Homo Ludens. Proeve eener bepaling van het spelelement der cultuur. Tjeenk Willink, Haarlem. The hyper-architecture of desire , Publishers, Rotterdam. Autonomedia, New York.

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Lijkt redelijk onschuldig, maar blijkt vrij verstrekkende en radicale materie te zijn. Met dank aan Marina van den Bergen. Many hundreds more followed, in a spatial experiment that has positively marked the childhood of an entire generation growing up in Amsterdam. Though largely disappeared, defunct and forgotten today, these playgrounds represent one of the most emblematic of architectural interventions in a pivotal time: the shift from the top down organization of space by modern functionalist architects, towards a bottom up architecture that literally aimed to give space to the imagination. Immediately after the war, Dutch cities were in a state of dereliction. The housing stock was falling dramatically short in both quantitative and qualitative terms, which combined with a dysfunctional infrastructure, presented planners with the situation of an outright emergency.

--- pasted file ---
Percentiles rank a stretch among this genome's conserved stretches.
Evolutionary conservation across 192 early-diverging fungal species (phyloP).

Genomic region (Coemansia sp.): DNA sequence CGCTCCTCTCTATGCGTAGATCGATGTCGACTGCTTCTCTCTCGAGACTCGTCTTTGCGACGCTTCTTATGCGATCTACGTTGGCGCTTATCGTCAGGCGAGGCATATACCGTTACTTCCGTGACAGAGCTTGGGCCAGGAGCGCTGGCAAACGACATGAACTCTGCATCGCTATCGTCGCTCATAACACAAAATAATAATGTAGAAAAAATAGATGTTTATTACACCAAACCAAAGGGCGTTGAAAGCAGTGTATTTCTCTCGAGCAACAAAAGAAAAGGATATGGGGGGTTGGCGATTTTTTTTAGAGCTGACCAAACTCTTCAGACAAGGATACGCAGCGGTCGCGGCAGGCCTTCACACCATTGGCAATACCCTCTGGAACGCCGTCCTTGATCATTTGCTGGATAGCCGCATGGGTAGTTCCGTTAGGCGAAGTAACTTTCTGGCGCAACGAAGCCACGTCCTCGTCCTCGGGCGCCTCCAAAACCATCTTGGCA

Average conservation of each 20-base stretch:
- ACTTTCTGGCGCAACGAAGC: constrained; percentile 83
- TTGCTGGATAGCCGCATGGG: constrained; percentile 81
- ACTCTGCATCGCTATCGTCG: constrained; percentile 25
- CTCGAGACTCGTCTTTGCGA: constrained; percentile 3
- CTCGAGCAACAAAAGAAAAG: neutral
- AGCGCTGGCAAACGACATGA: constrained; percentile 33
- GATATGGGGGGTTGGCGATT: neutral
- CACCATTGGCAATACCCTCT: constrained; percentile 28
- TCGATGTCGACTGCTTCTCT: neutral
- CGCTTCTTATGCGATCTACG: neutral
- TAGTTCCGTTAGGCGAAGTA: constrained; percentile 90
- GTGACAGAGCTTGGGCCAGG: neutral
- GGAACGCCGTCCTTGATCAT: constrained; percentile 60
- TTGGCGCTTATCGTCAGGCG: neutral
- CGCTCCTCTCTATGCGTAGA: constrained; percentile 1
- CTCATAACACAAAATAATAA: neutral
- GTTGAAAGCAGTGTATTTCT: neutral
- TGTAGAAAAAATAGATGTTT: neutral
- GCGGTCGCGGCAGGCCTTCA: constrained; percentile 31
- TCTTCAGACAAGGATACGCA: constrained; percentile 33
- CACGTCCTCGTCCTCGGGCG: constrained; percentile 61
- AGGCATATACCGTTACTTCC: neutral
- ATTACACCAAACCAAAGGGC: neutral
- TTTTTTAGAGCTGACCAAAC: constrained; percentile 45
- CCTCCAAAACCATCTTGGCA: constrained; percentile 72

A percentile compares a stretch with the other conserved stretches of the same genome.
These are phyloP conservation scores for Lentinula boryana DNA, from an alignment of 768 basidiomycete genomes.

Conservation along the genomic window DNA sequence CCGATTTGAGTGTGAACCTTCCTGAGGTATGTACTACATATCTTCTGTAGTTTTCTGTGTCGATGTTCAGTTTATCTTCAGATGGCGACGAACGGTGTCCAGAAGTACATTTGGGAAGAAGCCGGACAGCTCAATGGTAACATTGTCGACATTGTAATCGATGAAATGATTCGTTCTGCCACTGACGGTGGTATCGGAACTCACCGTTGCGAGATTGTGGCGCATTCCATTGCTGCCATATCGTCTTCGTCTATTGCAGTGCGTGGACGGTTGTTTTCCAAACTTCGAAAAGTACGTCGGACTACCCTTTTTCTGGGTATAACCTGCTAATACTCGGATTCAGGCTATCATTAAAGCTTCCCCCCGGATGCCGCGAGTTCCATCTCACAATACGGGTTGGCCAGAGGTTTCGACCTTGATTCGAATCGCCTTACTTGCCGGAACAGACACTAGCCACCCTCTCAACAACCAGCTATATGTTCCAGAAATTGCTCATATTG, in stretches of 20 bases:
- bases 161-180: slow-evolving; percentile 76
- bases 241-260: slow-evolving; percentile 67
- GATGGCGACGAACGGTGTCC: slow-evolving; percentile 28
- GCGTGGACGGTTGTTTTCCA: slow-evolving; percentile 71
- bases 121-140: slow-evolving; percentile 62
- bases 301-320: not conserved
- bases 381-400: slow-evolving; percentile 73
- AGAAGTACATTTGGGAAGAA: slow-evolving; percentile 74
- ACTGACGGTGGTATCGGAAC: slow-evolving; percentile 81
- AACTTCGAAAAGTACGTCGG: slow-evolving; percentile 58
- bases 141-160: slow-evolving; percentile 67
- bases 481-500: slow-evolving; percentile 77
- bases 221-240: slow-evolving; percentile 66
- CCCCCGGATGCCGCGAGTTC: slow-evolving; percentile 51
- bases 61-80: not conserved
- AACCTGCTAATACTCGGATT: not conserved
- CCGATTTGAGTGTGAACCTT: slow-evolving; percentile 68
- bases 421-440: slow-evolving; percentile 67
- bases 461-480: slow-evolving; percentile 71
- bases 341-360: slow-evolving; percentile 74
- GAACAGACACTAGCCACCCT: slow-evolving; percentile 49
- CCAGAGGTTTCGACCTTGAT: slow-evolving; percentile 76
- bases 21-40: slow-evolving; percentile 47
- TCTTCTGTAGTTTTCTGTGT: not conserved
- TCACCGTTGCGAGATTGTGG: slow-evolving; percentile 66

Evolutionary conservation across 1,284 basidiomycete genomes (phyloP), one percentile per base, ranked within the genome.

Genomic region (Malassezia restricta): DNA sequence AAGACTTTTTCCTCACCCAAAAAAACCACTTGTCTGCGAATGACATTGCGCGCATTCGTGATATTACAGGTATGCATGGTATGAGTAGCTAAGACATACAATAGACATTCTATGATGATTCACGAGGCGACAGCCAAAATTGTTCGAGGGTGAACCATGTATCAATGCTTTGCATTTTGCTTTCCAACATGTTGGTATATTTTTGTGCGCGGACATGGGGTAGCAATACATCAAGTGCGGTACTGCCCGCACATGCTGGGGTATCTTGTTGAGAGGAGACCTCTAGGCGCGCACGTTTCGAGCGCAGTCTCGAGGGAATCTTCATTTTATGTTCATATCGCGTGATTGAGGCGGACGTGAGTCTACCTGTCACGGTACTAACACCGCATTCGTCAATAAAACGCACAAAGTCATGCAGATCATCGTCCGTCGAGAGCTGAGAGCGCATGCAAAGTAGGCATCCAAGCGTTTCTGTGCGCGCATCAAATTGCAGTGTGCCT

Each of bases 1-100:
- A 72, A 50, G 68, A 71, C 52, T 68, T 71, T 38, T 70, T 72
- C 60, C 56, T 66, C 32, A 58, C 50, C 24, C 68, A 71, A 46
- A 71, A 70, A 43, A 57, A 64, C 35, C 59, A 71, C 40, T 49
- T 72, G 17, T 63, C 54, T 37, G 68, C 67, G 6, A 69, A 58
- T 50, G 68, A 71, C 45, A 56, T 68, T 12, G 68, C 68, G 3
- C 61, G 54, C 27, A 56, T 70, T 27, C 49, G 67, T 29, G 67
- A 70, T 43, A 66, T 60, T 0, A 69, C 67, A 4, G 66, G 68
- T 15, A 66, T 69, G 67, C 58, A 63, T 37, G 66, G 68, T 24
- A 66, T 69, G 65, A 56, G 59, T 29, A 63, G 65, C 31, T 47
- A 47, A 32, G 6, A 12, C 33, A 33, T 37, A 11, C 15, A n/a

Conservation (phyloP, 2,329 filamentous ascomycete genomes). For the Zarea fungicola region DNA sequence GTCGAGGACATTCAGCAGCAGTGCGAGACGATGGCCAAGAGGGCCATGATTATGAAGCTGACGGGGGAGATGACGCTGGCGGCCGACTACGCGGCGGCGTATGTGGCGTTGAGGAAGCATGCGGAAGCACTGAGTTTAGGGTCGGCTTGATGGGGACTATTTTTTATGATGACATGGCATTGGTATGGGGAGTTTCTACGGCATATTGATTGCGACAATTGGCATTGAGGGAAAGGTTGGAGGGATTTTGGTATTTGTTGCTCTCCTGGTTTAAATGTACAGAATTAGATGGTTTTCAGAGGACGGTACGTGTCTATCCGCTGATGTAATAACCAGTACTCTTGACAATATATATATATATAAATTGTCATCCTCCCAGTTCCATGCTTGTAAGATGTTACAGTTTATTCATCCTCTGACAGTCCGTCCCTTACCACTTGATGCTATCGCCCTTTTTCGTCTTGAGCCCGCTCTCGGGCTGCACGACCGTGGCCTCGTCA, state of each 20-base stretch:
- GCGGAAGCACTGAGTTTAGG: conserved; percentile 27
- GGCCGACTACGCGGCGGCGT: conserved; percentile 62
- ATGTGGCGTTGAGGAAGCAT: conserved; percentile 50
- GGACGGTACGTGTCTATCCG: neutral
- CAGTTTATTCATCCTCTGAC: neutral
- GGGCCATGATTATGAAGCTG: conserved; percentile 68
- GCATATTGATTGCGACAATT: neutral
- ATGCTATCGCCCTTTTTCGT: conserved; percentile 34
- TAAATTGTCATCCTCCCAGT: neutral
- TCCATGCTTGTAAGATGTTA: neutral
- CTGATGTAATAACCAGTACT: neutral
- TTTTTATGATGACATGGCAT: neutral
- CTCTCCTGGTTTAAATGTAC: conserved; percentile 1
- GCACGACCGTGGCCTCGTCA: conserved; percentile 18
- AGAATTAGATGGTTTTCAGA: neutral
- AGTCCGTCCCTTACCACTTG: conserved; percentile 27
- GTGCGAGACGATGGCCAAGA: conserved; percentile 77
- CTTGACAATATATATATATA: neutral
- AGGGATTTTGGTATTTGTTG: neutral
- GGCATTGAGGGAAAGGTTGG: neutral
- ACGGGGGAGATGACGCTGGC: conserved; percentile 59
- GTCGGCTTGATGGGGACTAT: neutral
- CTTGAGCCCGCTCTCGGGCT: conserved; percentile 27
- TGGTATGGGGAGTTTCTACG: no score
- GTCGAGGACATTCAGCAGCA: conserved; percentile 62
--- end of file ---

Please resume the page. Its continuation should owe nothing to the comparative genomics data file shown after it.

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Aldo van Eyck and the City as Play­ground

During the s and s van Eyck designed over playgrounds that were constructed throughout Amsterdam. Each of the playgrounds were specifically designed according to their location and context to the street. The locations of the playgrounds were chosen by the city and ranged from abandoned lots to extensions of the sidewalk. The solid concrete elements contrasted with the slender metal climbing elements.

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Aldo van Eyck : the playgrounds and the city

Many hundreds more followed, in a spatial experiment that has positively marked the childhood of an entire generation. Though largely disappeared, defunct and forgotten today, these playgrounds represent one of the most emblematic of architectural interventions in a pivotal time: the shift from the top down organization of space by modernist functionalist architects, towards a bottom-up architecture that literally aimed to give space to the imagination. Immediately after the Second World War, Dutch cities were in a state of dereliction. The housing stock was falling dramatically short in both quantitative and qualitative terms.